Background: This longitudinal study examines the long-term effects on the achievement of students at a diverse suburban high school after all students were given accelerated mathematics in a detracked middle school as well as ninth-grade ‘high-track’ curriculum in all subjects in heterogeneously grouped classes. Despite considerable research indicating the ineffectiveness and inequities of ability grouping, the practice is still found in most American high schools. Research indicates that high-track classes bring students an academic benefit while low-track classes are associated with lower subsequent achievement. Corresponding research demonstrates that tracks stratify students by race and class, with African American, Latino and students from low-socioeconomic households being dramatically over-represented in low-track classes and under-represented in high-track classes.
    Purpose: In light of increasing pressure to hold all students to high learning standards, educators and researchers are examining policy decisions, such as tracking, in order to determine their relationship to student achievement
    Design: This study used a quasi-experimental cohort design to compare pre- and post-reform success in the earning of the New York State Regents diploma and the diploma of the International Baccalaureate. Data Analysis: Using binary logistic regression analysis, the authors found that there was a statistically significant post-reform increase in the probability of students earning these standards-based diplomas. Being a member of a detracked cohort was associated with an increase of roughly 70% in the odds of IB diploma attainment and a much greater increase in the odds of Regents diploma attainment – ranging from a three-fold increase for White or Asian students, to a five-fold increase for African American or Latino students who were eligible to receive free or reduced-price lunch, to a 26-fold increase for African American or Latino students not eligible for free or reduced-price lunch. Further, even as the enrollment in International Baccalaureate classes increased, average scores remained high.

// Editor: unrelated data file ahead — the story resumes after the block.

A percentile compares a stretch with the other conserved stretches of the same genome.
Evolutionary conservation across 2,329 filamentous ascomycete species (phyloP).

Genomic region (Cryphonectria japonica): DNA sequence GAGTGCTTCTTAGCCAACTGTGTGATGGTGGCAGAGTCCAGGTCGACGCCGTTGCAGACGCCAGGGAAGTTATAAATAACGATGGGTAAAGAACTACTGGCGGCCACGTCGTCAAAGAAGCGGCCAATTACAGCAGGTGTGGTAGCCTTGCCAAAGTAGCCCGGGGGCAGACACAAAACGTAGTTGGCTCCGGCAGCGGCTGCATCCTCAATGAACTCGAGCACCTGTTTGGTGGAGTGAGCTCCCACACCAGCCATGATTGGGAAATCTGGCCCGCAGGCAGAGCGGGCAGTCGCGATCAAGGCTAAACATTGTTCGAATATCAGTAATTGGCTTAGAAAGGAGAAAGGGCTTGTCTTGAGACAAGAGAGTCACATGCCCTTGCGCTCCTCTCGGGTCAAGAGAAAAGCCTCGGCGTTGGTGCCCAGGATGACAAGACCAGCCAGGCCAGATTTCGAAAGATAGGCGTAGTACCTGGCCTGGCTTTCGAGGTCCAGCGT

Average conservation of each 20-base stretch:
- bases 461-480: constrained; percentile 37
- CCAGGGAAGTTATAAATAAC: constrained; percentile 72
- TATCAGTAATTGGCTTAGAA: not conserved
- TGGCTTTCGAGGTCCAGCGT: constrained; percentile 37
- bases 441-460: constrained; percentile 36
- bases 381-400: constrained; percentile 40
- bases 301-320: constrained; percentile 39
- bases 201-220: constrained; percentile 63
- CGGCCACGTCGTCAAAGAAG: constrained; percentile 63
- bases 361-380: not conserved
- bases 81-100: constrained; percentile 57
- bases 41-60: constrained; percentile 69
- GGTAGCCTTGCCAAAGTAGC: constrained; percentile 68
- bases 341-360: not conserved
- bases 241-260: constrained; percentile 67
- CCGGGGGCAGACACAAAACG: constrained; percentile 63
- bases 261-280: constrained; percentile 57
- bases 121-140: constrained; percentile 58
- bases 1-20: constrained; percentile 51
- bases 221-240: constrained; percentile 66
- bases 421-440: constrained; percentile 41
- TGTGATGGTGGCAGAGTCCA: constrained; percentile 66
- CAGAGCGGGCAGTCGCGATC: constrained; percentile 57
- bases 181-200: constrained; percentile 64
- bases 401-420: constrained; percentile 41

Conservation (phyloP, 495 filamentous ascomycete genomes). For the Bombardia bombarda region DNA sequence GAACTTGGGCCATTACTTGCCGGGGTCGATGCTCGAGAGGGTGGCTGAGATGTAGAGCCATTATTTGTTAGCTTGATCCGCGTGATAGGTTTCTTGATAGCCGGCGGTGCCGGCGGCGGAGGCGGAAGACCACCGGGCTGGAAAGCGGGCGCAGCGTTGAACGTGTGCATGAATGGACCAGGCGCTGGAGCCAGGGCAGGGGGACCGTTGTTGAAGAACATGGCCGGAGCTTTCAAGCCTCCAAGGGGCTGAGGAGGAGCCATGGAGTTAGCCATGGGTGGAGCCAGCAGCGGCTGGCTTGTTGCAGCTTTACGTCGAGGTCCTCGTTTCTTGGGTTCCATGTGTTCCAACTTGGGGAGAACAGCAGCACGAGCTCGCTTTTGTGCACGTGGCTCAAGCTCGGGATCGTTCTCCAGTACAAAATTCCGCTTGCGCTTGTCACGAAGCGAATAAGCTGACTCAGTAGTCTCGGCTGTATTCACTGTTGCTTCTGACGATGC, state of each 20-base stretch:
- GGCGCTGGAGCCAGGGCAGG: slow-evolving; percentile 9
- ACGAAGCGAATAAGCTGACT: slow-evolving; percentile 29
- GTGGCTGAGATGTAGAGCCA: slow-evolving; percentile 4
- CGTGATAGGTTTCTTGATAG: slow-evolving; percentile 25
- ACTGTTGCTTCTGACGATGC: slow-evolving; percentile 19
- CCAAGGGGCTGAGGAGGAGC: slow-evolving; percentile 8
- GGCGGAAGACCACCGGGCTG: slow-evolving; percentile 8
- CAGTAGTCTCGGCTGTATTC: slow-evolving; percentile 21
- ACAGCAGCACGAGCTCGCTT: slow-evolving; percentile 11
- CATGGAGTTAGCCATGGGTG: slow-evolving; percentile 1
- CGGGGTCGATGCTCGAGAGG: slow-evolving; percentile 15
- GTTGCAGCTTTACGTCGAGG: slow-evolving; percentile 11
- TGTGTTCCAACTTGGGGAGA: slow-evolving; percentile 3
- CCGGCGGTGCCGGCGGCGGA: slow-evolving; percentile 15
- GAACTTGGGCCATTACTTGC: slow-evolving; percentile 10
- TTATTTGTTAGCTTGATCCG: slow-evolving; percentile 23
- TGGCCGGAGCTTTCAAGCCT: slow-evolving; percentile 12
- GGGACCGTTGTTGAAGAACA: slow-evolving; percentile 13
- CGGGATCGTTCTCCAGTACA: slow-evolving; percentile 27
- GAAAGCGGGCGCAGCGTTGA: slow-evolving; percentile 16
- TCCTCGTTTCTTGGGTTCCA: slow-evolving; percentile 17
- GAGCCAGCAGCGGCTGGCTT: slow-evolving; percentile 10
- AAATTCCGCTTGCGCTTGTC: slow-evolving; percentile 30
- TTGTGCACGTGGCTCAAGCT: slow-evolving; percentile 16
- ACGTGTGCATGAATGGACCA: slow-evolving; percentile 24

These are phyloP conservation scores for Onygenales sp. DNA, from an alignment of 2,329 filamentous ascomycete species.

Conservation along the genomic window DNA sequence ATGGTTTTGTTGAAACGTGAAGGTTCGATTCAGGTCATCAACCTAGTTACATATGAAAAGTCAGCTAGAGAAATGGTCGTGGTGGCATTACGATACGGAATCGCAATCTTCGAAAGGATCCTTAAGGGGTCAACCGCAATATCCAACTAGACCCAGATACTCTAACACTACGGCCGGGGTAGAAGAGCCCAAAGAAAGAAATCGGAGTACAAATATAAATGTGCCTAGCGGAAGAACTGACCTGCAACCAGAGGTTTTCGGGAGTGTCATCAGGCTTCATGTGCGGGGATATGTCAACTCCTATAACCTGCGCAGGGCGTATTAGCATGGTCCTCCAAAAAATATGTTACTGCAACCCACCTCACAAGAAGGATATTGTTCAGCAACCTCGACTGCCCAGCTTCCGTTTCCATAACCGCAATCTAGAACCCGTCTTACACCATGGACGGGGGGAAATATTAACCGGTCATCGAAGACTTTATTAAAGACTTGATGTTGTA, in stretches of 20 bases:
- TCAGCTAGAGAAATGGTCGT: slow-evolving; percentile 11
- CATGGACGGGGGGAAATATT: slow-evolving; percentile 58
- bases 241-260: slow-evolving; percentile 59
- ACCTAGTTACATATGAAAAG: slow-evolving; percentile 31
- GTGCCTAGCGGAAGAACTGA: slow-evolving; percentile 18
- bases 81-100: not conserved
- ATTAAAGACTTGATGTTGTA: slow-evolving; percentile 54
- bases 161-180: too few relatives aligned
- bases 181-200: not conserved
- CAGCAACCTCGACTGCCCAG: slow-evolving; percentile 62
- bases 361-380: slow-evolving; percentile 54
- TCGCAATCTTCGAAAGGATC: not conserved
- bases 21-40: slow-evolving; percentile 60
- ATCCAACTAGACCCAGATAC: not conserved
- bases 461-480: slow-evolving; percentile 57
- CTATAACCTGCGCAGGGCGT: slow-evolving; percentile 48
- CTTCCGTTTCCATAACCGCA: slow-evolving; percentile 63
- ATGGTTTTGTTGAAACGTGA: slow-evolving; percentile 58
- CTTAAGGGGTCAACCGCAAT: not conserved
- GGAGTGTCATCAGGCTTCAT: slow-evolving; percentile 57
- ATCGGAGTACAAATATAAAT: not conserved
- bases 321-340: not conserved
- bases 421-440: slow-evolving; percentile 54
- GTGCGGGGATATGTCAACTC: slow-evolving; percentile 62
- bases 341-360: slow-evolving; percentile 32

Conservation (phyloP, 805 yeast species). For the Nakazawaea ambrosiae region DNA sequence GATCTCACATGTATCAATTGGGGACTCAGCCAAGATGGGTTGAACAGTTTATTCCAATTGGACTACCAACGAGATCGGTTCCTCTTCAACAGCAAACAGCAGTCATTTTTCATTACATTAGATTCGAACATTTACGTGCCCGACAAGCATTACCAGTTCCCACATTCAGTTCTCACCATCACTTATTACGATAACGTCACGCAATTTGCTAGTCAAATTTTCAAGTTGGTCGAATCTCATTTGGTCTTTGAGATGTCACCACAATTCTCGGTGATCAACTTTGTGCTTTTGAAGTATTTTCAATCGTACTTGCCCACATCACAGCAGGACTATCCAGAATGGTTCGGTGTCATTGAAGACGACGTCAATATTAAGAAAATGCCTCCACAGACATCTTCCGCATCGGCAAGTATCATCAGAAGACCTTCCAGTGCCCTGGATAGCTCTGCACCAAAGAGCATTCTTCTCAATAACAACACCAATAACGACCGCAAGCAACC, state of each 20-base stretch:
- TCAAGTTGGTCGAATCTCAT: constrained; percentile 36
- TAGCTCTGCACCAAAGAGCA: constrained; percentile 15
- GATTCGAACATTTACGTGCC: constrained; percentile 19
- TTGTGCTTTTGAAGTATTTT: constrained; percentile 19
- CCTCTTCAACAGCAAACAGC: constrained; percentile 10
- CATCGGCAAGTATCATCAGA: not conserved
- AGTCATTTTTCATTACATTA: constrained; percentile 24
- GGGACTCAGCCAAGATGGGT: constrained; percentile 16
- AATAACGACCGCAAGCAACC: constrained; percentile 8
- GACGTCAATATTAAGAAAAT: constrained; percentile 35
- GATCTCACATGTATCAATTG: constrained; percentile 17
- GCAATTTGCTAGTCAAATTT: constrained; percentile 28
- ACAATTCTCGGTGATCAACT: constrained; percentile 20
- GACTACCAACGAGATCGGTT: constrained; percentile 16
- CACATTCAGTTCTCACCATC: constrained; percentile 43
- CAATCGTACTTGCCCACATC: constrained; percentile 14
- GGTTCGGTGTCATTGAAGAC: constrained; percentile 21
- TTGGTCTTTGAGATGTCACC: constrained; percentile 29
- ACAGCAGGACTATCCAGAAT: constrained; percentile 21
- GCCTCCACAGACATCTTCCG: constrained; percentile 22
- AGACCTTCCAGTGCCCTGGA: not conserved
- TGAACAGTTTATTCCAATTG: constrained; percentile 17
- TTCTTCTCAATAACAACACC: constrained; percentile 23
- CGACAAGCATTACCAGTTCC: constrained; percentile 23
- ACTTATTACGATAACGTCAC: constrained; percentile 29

Conclusion: The authors conclude that if a detracking reform includes high expectations for all students, sufficient resources and a commitment to the belief that students can achieve when they have access to enriched curriculum, it can be an effective strategy to help students reach high learning standards.

    Methods: Compared the achievement of three cohorts of students who entered high school before universal acceleration in math with the achievement of three cohorts who experienced universal acceleration.

    Key findings: The odds of students getting a Regents high school diploma was six times greater, controlling for aptitude and demographics, for students who experienced universal acceleration than for students who didn’t. While achievement increased for all students, it especially increased for Black and Latinx students and students from lower income families.

    Wilcox and Angelis (2011) compared practices of higher achieving  high schools with practices in lower achieving schools and found that, among other things, higher achieving districts were more likely to be detracked. Read more

    Citation: Wilcox, K. & Angelis, J. (2011).  High school best practices: Results from cross-case comparisons. High School Journal, 94(4), 138-153.

    Abstract: Identifying what commonalities exist in high schools where students consistently outperform other demographically similar students is of particular interest to administrators and practitioners looking to increase graduation rates among all students. Schools that particularly improve the performance of students with special needs and those from diverse backgrounds have become a top priority in recent years. For this study, a set of schools whose students consistently performed better than a demographically similar set of schools was identified and compared. The study employed a multiple case study methodology, with interview and document collection in each of the fifteen schools. Findings suggest that four interrelated practices distinguish higher-performing schools from their average performing counterparts. These practices are a well-defined and enacted focus on rigor, capacities to innovate, open and transparent communication within the school and with the broader community, and the willingness and capability to use a variety of evidence to make strategic decisions.